- Publisher: Cambridge University Press
- Online publication date: June 2019
- Print publication year: 2019
- Online ISBN: 9781108644181
- DOI: https://doi.org/10.1017/9781108644181
Cluster analysis finds groups in data automatically. Most methods have been heuristic and leave open such central questions as: how many clusters are there? Which method should I use? How should I handle outliers? Classification assigns new observations to groups given previously classified observations, and also has open questions about parameter tuning, robustness and uncertainty assessment. This book frames cluster analysis and classification in terms of statistical models, thus yielding principled estimation, testing and prediction methods, and sound answers to the central questions. It builds the basic ideas in an accessible but rigorous way, with extensive data examples and R code; describes modern approaches to high-dimensional data and networks; and explains such recent advances as Bayesian regularization, non-Gaussian model-based clustering, cluster merging, variable selection, semi-supervised and robust classification, clustering of functional data, text and images, and co-clustering. Written for advanced undergraduates in data science, as well as researchers and practitioners, it assumes basic knowledge of multivariate calculus, linear algebra, probability and statistics.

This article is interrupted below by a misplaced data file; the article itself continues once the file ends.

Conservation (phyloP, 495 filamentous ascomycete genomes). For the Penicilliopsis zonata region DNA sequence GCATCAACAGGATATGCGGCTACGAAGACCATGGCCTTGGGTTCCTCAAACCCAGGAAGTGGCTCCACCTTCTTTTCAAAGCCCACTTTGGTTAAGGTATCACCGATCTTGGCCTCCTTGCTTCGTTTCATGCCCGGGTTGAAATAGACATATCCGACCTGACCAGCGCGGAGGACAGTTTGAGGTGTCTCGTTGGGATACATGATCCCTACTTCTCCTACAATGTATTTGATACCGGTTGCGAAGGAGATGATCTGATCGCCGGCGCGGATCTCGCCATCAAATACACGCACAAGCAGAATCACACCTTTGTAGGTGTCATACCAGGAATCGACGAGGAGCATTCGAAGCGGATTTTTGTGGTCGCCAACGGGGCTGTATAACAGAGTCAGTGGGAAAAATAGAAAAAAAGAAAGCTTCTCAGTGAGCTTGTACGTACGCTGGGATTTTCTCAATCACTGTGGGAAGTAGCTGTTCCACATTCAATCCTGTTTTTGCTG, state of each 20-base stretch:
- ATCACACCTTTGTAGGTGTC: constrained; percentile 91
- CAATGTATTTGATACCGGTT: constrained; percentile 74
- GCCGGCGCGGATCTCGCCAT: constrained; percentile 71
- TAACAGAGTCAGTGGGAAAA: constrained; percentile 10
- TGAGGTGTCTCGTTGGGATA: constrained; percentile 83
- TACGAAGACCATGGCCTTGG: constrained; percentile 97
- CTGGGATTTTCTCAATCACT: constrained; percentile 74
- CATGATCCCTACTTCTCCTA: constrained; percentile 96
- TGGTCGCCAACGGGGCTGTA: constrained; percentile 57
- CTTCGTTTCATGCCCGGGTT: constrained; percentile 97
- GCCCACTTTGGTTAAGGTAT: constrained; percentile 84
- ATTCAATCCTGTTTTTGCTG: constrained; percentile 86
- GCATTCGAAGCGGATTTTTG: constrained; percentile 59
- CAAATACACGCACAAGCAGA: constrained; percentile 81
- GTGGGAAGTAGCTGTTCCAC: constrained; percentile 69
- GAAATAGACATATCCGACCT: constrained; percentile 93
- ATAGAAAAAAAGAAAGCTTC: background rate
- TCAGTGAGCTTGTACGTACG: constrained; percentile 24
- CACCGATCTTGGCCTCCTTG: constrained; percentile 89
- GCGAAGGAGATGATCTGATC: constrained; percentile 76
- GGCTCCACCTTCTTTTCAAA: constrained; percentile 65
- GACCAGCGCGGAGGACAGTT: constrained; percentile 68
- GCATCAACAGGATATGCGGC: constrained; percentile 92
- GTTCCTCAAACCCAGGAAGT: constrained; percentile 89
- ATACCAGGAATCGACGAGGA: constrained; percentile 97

John S. Ahlquist - University of California, San Diego
Bettina Grün - Johannes Kepler Universität Linz, Austria
Naisyin Wang - University of Michigan
Rob McCulloch - Arizona State University
Antony Unwin Source: International Statistical Review
Zdenek Hlavka Source: MathSciNet
Li-Pang Chen Source: Biometrical Journal
C. M. Foley Source: Quarterly Review of Biology
Hans-Jürgen Schmidt Source: zbMATH
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